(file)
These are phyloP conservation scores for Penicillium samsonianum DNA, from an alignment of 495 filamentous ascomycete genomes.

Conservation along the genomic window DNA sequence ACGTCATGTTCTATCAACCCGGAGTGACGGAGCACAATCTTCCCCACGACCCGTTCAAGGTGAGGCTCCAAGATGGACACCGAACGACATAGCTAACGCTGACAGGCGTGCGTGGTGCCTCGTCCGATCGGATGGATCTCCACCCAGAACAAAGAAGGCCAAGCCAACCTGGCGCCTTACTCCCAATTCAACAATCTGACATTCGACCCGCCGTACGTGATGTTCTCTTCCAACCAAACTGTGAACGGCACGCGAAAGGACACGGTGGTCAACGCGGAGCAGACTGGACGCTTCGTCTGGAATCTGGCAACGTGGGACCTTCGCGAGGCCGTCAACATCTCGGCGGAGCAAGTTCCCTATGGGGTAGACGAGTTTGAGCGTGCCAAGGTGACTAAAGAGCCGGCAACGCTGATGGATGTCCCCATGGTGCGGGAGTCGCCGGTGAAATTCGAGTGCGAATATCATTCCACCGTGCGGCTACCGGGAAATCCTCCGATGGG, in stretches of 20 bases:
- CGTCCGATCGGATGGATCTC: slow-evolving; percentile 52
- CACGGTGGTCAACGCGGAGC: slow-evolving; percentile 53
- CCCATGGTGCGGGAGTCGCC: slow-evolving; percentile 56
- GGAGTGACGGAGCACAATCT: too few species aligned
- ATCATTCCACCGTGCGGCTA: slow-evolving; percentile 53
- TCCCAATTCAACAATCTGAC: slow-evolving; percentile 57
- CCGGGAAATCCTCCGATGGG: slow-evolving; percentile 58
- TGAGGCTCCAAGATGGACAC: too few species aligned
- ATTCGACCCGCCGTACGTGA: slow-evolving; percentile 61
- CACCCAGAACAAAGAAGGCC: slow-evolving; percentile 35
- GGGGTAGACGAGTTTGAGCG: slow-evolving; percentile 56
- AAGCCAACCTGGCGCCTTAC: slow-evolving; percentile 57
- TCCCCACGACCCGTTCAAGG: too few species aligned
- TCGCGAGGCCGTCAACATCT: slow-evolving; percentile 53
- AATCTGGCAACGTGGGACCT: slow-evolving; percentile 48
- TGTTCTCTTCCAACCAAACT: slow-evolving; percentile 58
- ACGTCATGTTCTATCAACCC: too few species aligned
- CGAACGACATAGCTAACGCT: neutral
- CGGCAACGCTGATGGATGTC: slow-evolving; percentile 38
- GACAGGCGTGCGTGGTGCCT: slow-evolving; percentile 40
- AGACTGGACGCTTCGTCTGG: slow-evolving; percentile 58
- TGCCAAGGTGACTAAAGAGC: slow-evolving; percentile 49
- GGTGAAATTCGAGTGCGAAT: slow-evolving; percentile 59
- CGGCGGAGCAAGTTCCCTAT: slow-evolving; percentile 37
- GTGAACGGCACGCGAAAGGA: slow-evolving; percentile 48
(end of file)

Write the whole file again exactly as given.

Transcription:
These are phyloP conservation scores for Penicillium samsonianum DNA, from an alignment of 495 filamentous ascomycete genomes.

Conservation along the genomic window DNA sequence ACGTCATGTTCTATCAACCCGGAGTGACGGAGCACAATCTTCCCCACGACCCGTTCAAGGTGAGGCTCCAAGATGGACACCGAACGACATAGCTAACGCTGACAGGCGTGCGTGGTGCCTCGTCCGATCGGATGGATCTCCACCCAGAACAAAGAAGGCCAAGCCAACCTGGCGCCTTACTCCCAATTCAACAATCTGACATTCGACCCGCCGTACGTGATGTTCTCTTCCAACCAAACTGTGAACGGCACGCGAAAGGACACGGTGGTCAACGCGGAGCAGACTGGACGCTTCGTCTGGAATCTGGCAACGTGGGACCTTCGCGAGGCCGTCAACATCTCGGCGGAGCAAGTTCCCTATGGGGTAGACGAGTTTGAGCGTGCCAAGGTGACTAAAGAGCCGGCAACGCTGATGGATGTCCCCATGGTGCGGGAGTCGCCGGTGAAATTCGAGTGCGAATATCATTCCACCGTGCGGCTACCGGGAAATCCTCCGATGGG, in stretches of 20 bases:
- CGTCCGATCGGATGGATCTC: slow-evolving; percentile 52
- CACGGTGGTCAACGCGGAGC: slow-evolving; percentile 53
- CCCATGGTGCGGGAGTCGCC: slow-evolving; percentile 56
- GGAGTGACGGAGCACAATCT: too few species aligned
- ATCATTCCACCGTGCGGCTA: slow-evolving; percentile 53
- TCCCAATTCAACAATCTGAC: slow-evolving; percentile 57
- CCGGGAAATCCTCCGATGGG: slow-evolving; percentile 58
- TGAGGCTCCAAGATGGACAC: too few species aligned
- ATTCGACCCGCCGTACGTGA: slow-evolving; percentile 61
- CACCCAGAACAAAGAAGGCC: slow-evolving; percentile 35
- GGGGTAGACGAGTTTGAGCG: slow-evolving; percentile 56
- AAGCCAACCTGGCGCCTTAC: slow-evolving; percentile 57
- TCCCCACGACCCGTTCAAGG: too few species aligned
- TCGCGAGGCCGTCAACATCT: slow-evolving; percentile 53
- AATCTGGCAACGTGGGACCT: slow-evolving; percentile 48
- TGTTCTCTTCCAACCAAACT: slow-evolving; percentile 58
- ACGTCATGTTCTATCAACCC: too few species aligned
- CGAACGACATAGCTAACGCT: neutral
- CGGCAACGCTGATGGATGTC: slow-evolving; percentile 38
- GACAGGCGTGCGTGGTGCCT: slow-evolving; percentile 40
- AGACTGGACGCTTCGTCTGG: slow-evolving; percentile 58
- TGCCAAGGTGACTAAAGAGC: slow-evolving; percentile 49
- GGTGAAATTCGAGTGCGAAT: slow-evolving; percentile 59
- CGGCGGAGCAAGTTCCCTAT: slow-evolving; percentile 37
- GTGAACGGCACGCGAAAGGA: slow-evolving; percentile 48